We all know how to define an ace in baseball terms. It’s the top pitcher on the team. Ever wonder where the term originated?
Asel Brainard was born in Albany, New York in 1839. His name was shortened to Asa, pronounced Ace-a (You already see where this is going, right?) as a child. He joined the Brooklyn Excelsiors in 1860 as their second baseman. In 1862 he moved to the pitcher’s box (no mound yet, team) and became the top pitcher for one of the best barnstorming teams of the era. With the coming of the Civil War, baseball suffered with players joining the army (one member of the Excelsiors even went South). Brainard wasn’t one of them. He continued to pitch for a much weakened team, and by 1867 had moved to Washington to play for the Nationals, another of the great barnstorming teams of the era and obviously not the modern team currently playing in DC.
In 1868, Harry Wright convinced him to move to Cincinnati where he became the pitcher for the Red Stockings. The next season the Red Stockings became the first openly acknowledged all professional team in baseball. They were also very good. The team went 57-0 for the season, Brainard doing the bulk of the pitching. He appeared in 55 games, but didn’t pitch in every one of them, so his record is a little hard to pin down. Whatever it was, he was obviously undefeated. The next year the team went 66-7-1 and disbanded following the season. The success of the team helped lead to the formation of the National Association of Professional Base Ball Players. Brainard was in demand for the new league.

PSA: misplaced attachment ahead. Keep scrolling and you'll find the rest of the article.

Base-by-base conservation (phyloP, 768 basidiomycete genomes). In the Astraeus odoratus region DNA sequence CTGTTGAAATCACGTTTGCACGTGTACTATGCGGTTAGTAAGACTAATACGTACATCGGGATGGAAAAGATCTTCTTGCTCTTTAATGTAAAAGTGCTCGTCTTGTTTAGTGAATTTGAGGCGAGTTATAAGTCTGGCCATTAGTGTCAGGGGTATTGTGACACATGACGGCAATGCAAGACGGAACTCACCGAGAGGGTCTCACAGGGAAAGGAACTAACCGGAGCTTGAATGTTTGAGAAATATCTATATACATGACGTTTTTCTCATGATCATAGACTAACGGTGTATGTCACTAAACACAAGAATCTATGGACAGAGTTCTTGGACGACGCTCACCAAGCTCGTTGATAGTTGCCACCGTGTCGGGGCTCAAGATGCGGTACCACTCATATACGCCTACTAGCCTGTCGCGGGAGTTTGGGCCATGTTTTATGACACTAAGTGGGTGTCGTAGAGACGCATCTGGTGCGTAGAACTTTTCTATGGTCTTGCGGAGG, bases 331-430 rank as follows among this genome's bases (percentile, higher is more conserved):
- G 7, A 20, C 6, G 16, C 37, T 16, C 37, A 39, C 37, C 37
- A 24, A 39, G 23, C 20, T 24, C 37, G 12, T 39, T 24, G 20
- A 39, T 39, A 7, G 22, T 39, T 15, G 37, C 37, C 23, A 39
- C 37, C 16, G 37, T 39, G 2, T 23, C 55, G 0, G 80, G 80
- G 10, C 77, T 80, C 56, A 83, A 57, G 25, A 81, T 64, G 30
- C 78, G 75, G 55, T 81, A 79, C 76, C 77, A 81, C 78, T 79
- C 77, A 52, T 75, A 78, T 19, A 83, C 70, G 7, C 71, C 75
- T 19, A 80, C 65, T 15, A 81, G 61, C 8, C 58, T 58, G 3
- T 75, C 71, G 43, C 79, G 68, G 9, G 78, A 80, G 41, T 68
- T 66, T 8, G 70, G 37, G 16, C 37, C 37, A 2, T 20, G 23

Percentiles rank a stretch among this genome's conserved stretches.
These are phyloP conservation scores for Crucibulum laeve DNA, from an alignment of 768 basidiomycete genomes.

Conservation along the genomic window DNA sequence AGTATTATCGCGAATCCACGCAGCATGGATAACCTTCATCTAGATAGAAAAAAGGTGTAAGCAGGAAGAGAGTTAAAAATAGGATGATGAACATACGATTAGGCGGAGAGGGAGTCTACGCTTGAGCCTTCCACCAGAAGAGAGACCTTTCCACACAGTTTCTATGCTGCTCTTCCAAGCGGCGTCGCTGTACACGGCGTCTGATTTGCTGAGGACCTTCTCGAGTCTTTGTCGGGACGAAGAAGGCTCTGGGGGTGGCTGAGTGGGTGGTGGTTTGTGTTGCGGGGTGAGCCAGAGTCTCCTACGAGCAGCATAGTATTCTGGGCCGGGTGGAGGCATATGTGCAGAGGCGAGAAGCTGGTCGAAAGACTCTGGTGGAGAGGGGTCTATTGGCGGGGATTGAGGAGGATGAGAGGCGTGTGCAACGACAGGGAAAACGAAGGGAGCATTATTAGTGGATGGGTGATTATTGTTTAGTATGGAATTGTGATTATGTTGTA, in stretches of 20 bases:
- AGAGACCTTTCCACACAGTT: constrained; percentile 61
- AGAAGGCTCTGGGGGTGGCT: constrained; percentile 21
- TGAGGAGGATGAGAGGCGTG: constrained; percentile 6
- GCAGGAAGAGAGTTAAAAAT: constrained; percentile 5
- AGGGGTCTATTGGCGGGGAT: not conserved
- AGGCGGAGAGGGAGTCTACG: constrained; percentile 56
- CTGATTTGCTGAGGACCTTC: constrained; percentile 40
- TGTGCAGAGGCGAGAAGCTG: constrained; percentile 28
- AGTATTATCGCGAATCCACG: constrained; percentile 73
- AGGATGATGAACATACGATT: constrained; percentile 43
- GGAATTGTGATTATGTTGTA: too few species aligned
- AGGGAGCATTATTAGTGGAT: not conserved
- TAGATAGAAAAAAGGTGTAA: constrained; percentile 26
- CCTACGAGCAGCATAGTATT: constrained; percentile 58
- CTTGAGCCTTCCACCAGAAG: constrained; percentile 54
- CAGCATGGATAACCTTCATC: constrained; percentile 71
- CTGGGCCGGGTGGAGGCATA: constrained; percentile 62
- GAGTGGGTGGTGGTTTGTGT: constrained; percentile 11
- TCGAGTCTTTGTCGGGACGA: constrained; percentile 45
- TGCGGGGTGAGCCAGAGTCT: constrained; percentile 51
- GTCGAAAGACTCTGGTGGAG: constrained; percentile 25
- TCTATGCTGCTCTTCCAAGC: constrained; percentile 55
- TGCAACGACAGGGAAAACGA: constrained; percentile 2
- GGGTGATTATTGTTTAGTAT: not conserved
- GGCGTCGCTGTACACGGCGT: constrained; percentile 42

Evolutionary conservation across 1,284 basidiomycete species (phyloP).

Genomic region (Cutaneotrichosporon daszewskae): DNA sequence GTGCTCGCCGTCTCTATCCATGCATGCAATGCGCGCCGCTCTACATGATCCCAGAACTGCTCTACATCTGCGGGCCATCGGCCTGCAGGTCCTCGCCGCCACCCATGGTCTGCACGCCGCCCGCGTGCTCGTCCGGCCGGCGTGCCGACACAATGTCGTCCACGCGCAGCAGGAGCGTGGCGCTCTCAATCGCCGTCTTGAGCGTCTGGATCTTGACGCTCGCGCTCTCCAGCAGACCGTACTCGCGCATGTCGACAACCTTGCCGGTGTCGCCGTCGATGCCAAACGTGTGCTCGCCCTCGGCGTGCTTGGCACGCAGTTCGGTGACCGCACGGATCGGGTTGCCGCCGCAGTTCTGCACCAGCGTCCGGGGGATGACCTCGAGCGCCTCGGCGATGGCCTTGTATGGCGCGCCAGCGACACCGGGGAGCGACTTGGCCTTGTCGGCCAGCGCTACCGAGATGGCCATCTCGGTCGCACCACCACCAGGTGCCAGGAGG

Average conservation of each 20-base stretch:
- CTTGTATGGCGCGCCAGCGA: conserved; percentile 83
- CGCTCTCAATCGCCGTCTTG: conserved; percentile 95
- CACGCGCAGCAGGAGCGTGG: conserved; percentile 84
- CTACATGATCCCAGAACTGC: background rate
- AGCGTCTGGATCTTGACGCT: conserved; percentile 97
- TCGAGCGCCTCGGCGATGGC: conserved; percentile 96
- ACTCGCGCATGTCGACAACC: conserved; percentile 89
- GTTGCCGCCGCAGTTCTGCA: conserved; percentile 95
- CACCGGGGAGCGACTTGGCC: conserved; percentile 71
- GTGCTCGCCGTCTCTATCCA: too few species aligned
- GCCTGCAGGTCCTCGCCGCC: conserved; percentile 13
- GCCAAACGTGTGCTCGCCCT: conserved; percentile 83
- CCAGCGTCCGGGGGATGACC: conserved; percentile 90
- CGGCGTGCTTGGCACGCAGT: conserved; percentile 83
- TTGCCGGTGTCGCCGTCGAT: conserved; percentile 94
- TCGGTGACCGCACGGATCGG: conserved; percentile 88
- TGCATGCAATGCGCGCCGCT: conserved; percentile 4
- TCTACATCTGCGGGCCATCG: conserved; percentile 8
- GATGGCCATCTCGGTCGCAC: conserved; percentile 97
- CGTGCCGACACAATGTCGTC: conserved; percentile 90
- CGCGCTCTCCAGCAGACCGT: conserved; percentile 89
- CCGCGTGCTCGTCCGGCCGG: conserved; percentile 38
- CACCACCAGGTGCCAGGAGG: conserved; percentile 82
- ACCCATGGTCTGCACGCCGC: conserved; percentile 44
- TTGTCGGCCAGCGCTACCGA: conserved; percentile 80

He signed with the Washington Olympics, but his great years were behind him. He was 32 and a heavy drinker. He was also something of a “ladies man” having a series of “flings” that made the papers. He had married in 1869, but abandoned the family shortly afterwards (the exact date seems to be unknown), so on top of the drinking, he was gaining something of an unsavory reputation among both players and fans. He could get away with it as long as he pitched well, but by 1871 he was slipping badly. He was 12-15 with more walks than strikeouts in 1871, 2-9 in 1872, 5-7 in 1873, and 5-22 in 1874. Each year he walked more than he struck out and had more hits than innings pitched. (All stats from ESPN Baseball Encyclopedia, 2006). With those numbers there was no 1875 season for Brainard. He did a little umpiring that season, but didn’t catch on as a fulltime umpire (apparently he couldn’t be trusted to be sober on game day).
Out of baseball, Brainard ran a cigar store for a while, then a pool hall. He also got married for a second time. This time it was a banker’s daughter. He moved to Denver to run the Markham Hotel billiard room. Next next year he caught pneumonia and died 29 December 1888. He is buried in Brooklyn.
All sources agree that the abbreviation of Asa to Ace is the origin of our use of the word to describe a baseball team’s first line pitcher. I listened to the announcers call game one of the World Series. They used the term “Ace” to describe both pitchers a number of times. In doing so, they made a, probably unknowing, tip of the cap to Asa Brainard.